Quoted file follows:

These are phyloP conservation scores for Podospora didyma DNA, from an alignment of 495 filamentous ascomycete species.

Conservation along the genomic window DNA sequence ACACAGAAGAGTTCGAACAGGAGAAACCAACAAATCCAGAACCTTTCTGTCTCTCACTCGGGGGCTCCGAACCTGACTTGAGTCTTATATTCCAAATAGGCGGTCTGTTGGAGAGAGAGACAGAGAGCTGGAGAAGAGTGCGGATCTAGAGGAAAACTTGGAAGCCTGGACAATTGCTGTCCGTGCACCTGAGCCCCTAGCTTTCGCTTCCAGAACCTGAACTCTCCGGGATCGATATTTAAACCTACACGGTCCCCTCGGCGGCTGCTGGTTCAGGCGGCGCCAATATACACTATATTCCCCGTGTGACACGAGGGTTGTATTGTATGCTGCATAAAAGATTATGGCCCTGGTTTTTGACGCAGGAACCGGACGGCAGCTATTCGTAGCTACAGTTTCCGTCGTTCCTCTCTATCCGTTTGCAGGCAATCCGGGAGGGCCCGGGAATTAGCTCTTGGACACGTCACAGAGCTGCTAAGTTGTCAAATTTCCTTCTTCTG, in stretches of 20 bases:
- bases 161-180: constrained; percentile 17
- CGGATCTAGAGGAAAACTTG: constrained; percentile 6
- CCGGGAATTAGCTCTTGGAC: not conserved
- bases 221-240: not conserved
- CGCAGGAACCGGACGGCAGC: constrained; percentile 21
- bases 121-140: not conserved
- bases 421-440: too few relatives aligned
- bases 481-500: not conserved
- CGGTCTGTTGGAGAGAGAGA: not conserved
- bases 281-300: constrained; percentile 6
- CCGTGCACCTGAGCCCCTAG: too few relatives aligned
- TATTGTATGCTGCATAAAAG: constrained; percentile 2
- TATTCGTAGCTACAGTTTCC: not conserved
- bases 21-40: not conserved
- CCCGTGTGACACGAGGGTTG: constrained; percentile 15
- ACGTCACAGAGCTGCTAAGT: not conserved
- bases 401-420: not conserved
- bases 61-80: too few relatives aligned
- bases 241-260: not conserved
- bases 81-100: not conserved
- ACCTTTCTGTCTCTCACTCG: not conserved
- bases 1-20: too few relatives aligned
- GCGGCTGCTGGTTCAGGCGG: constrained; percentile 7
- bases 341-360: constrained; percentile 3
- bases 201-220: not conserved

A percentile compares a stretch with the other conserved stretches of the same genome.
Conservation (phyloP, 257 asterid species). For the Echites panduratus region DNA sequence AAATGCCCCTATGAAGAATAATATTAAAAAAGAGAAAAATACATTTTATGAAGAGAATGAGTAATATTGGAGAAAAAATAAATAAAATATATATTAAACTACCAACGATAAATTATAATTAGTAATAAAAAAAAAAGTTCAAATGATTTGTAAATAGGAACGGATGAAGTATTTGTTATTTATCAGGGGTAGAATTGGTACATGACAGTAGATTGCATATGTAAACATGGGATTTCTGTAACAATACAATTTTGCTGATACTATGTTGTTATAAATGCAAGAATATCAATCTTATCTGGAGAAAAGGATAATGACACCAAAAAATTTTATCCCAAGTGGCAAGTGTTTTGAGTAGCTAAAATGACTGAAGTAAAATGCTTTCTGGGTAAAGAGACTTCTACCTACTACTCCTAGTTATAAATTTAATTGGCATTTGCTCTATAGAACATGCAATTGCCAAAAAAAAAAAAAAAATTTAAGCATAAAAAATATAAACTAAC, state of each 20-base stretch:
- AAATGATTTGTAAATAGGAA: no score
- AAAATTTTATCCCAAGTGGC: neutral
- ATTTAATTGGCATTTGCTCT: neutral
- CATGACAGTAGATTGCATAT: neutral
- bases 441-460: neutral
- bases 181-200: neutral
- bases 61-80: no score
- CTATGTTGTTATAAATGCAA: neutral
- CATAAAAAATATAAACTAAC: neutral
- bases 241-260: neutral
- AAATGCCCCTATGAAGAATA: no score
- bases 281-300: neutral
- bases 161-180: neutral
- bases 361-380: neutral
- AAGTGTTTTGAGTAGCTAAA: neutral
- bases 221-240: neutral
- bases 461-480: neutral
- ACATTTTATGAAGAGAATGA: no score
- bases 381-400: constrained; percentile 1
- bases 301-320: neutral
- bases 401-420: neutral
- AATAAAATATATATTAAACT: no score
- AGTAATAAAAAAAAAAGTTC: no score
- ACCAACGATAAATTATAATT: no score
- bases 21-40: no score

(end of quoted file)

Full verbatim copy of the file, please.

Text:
These are phyloP conservation scores for Podospora didyma DNA, from an alignment of 495 filamentous ascomycete species.

Conservation along the genomic window DNA sequence ACACAGAAGAGTTCGAACAGGAGAAACCAACAAATCCAGAACCTTTCTGTCTCTCACTCGGGGGCTCCGAACCTGACTTGAGTCTTATATTCCAAATAGGCGGTCTGTTGGAGAGAGAGACAGAGAGCTGGAGAAGAGTGCGGATCTAGAGGAAAACTTGGAAGCCTGGACAATTGCTGTCCGTGCACCTGAGCCCCTAGCTTTCGCTTCCAGAACCTGAACTCTCCGGGATCGATATTTAAACCTACACGGTCCCCTCGGCGGCTGCTGGTTCAGGCGGCGCCAATATACACTATATTCCCCGTGTGACACGAGGGTTGTATTGTATGCTGCATAAAAGATTATGGCCCTGGTTTTTGACGCAGGAACCGGACGGCAGCTATTCGTAGCTACAGTTTCCGTCGTTCCTCTCTATCCGTTTGCAGGCAATCCGGGAGGGCCCGGGAATTAGCTCTTGGACACGTCACAGAGCTGCTAAGTTGTCAAATTTCCTTCTTCTG, in stretches of 20 bases:
- bases 161-180: constrained; percentile 17
- CGGATCTAGAGGAAAACTTG: constrained; percentile 6
- CCGGGAATTAGCTCTTGGAC: not conserved
- bases 221-240: not conserved
- CGCAGGAACCGGACGGCAGC: constrained; percentile 21
- bases 121-140: not conserved
- bases 421-440: too few relatives aligned
- bases 481-500: not conserved
- CGGTCTGTTGGAGAGAGAGA: not conserved
- bases 281-300: constrained; percentile 6
- CCGTGCACCTGAGCCCCTAG: too few relatives aligned
- TATTGTATGCTGCATAAAAG: constrained; percentile 2
- TATTCGTAGCTACAGTTTCC: not conserved
- bases 21-40: not conserved
- CCCGTGTGACACGAGGGTTG: constrained; percentile 15
- ACGTCACAGAGCTGCTAAGT: not conserved
- bases 401-420: not conserved
- bases 61-80: too few relatives aligned
- bases 241-260: not conserved
- bases 81-100: not conserved
- ACCTTTCTGTCTCTCACTCG: not conserved
- bases 1-20: too few relatives aligned
- GCGGCTGCTGGTTCAGGCGG: constrained; percentile 7
- bases 341-360: constrained; percentile 3
- bases 201-220: not conserved

A percentile compares a stretch with the other conserved stretches of the same genome.
Conservation (phyloP, 257 asterid species). For the Echites panduratus region DNA sequence AAATGCCCCTATGAAGAATAATATTAAAAAAGAGAAAAATACATTTTATGAAGAGAATGAGTAATATTGGAGAAAAAATAAATAAAATATATATTAAACTACCAACGATAAATTATAATTAGTAATAAAAAAAAAAGTTCAAATGATTTGTAAATAGGAACGGATGAAGTATTTGTTATTTATCAGGGGTAGAATTGGTACATGACAGTAGATTGCATATGTAAACATGGGATTTCTGTAACAATACAATTTTGCTGATACTATGTTGTTATAAATGCAAGAATATCAATCTTATCTGGAGAAAAGGATAATGACACCAAAAAATTTTATCCCAAGTGGCAAGTGTTTTGAGTAGCTAAAATGACTGAAGTAAAATGCTTTCTGGGTAAAGAGACTTCTACCTACTACTCCTAGTTATAAATTTAATTGGCATTTGCTCTATAGAACATGCAATTGCCAAAAAAAAAAAAAAAATTTAAGCATAAAAAATATAAACTAAC, state of each 20-base stretch:
- AAATGATTTGTAAATAGGAA: no score
- AAAATTTTATCCCAAGTGGC: neutral
- ATTTAATTGGCATTTGCTCT: neutral
- CATGACAGTAGATTGCATAT: neutral
- bases 441-460: neutral
- bases 181-200: neutral
- bases 61-80: no score
- CTATGTTGTTATAAATGCAA: neutral
- CATAAAAAATATAAACTAAC: neutral
- bases 241-260: neutral
- AAATGCCCCTATGAAGAATA: no score
- bases 281-300: neutral
- bases 161-180: neutral
- bases 361-380: neutral
- AAGTGTTTTGAGTAGCTAAA: neutral
- bases 221-240: neutral
- bases 461-480: neutral
- ACATTTTATGAAGAGAATGA: no score
- bases 381-400: constrained; percentile 1
- bases 301-320: neutral
- bases 401-420: neutral
- AATAAAATATATATTAAACT: no score
- AGTAATAAAAAAAAAAGTTC: no score
- ACCAACGATAAATTATAATT: no score
- bases 21-40: no score